If you’re giving birth in a hospital, your doctor will probably use continuous fetal monitoring to show your contractions on a monitor.
The monitor’s screen shows how strong your contractions are, how long they’re lasting, and how far apart they are.
But what do contractions on a monitor actually look like?
And what do they tell you about how things are going?
We’re going to explore the different approaches to monitoring contractions.
And we’ll show you how to make sense of what’s on the screen.
In this article: 📝
- Different types of monitoring
- What is electronic fetal monitoring?
- How to read a contraction monitor
- What do contractions look like on a monitor?
- A final word on reading contractions on a monitor
Different types of monitoring
If you’re giving birth in a hospital, it’s very likely that you’ll be hooked up to a contraction monitor.
Every time you have a contraction – even if you have an epidural and can’t feel them – it’ll show up on the screen as a little mountain, sort of like the peaks and valleys on a lie detector test.
Not every woman in labor is hooked up to a monitor, though.
Sometimes a doctor or midwife uses intermittent monitoring, called auscultation.
This involves listening to the baby’s heartbeat.
It’s sometimes the preferred approach if you are considered to have a low risk pregnancy.
But you’ll probably have continuous fetal monitoring if you are:
- Using an epidural
- Being administered pitocin, such as in an induced labor
- A high-risk pregnancy
- Have pre-existing medical conditions, like diabetes or hypertension
Continuous monitoring is done by a process called electronic fetal monitoring.
What is electronic fetal monitoring?
Electronic fetal monitoring looks at both the baby’s heart rate and your contractions.
Sometimes it uses equipment placed inside your body, and sometimes it’s done externally.
Most often, external monitoring is used.
This involves a piece of equipment called an ultrasound transducer that’s strapped over your belly to monitor your baby’s heartbeat.
A second monitor goes over the top of your abdomen to measure your contractions.
Internal monitoring can be carried out using an Intrauterine Pressure Catheter, or IUPC.
This measures the pressure within the amniotic space while contractions are happening.
A tiny electrode will also be inserted into your vagina and placed on your baby’s scalp to monitor their heartbeat.
How to read a contraction monitor
With continuous monitoring, the readings from the monitor will show up on a screen.
The screen will most likely be close to your bed (and possibly, annoyingly loud…).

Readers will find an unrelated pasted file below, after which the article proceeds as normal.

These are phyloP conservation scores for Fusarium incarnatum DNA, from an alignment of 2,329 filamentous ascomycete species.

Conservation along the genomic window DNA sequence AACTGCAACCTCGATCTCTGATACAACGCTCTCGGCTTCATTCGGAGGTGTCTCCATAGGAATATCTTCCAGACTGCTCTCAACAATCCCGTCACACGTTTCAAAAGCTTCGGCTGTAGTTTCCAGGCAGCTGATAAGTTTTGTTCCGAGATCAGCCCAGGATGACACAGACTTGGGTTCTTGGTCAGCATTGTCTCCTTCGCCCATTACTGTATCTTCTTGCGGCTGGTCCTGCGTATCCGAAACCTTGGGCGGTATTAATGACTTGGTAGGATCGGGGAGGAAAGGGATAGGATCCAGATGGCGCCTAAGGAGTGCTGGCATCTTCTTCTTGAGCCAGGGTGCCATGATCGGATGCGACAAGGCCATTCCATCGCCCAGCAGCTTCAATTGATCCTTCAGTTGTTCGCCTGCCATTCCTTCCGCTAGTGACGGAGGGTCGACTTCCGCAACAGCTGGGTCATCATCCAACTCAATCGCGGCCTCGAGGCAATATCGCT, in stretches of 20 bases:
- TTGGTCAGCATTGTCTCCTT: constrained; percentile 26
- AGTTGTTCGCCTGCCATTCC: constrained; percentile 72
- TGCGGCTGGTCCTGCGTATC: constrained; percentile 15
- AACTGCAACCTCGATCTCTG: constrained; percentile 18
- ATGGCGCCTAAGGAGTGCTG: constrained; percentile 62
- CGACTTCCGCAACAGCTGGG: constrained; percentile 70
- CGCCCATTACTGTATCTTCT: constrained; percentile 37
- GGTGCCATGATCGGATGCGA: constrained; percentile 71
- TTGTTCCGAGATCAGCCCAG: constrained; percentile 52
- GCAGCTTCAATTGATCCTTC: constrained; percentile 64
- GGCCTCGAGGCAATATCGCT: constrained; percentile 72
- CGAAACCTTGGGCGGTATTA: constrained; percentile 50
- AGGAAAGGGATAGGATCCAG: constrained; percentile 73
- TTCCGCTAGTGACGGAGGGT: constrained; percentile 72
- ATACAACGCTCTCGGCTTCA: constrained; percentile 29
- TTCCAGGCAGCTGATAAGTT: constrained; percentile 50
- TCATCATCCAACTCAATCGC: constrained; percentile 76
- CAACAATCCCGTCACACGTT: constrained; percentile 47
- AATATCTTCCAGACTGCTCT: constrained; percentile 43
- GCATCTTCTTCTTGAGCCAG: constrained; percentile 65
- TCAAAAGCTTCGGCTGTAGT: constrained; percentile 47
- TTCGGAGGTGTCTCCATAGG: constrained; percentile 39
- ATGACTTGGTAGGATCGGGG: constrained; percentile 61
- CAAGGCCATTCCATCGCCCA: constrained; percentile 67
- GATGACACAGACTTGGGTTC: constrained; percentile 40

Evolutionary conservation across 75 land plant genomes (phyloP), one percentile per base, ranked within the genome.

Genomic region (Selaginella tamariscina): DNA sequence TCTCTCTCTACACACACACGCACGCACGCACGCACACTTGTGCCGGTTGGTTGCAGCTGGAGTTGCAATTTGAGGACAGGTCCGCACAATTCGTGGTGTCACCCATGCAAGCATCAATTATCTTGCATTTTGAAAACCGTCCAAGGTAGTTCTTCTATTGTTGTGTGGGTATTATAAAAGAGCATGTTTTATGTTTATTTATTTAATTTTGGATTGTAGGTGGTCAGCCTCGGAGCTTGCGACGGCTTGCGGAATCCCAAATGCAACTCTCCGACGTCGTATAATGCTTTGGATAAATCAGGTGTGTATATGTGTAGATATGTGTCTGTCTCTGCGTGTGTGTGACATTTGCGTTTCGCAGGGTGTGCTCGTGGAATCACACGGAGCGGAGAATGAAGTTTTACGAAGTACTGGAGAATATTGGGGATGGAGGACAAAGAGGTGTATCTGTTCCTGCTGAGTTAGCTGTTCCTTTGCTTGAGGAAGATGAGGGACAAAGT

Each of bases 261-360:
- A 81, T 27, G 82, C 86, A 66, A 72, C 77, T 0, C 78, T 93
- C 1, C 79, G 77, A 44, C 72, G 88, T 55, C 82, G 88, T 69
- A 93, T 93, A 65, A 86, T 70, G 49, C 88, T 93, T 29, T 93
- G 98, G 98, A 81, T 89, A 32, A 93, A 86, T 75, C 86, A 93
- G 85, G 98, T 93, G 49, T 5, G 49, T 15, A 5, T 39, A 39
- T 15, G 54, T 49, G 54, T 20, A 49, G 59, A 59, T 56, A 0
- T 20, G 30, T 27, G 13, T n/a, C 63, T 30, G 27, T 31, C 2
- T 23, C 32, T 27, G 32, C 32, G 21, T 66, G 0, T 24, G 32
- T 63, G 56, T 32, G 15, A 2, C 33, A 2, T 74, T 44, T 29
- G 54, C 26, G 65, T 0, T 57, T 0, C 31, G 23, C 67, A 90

If you’re wondering how to read contractions on a monitor, here’s what to look for:
The same screen will usually show both your baby’s heart rate and your contractions on two separate graphs.
The graph showing the baby’s heart rate is normally displayed above the one showing your contractions.
The graphs are constantly updating and moving across the screen, right to left.
That means that whatever is happening on the right of the screen is the most recent information.
The x-axis of the contraction monitor
For both graphs – heart rate and contractions – the horizontal x-axis measures time in minutes.
That’s the straight line that goes across the screen and doesn’t change.
The y-axis of the contraction monitor
The vertical y axes for the two graphs – the lines that go up and down – are different.
For the baby’s heart rate graph, the y-axis shows beats per minute.
For the contractions graph, it will show a measurement called mmHg.
That stands for millimeters of mercury, and it measures how strong the contraction is.
In the later first stage of labor, contractions typically measure between 25 and 50 mmHg.
That increases to between 80 and 100 mmHg in the second stage.
(You can find out more about the different stages of labor here.)
What do contractions look like on a monitor?
They appear as peaks on that lower graph.
By looking at those peaks, you can see how often contractions are taking place, how long they last, and how strong they are.
A wider peak means a longer contraction.
The closer together they appear, the more frequently they’re happening.
And the higher the peak, the stronger the contraction.
If this is your first pregnancy, and you’re wondering what contractions feel like, we’ll take you through it.
A final word on reading contractions on a monitor
Being able to understand what your contractions monitor is showing can be very reassuring.
But it’s also important to know that monitoring isn’t always perfect.
Equipment can slip out of place, or there can be a false alarm if your baby shifts position.
So there’s no need to panic if the machine suddenly starts beeping wildly.
Your healthcare practitioner will be on hand to keep an eye on everything.
They’ll be able to check what’s happening and take any necessary action.
And if you have questions, don’t be afraid to ask the Peanut community.
You’ve got this, mama!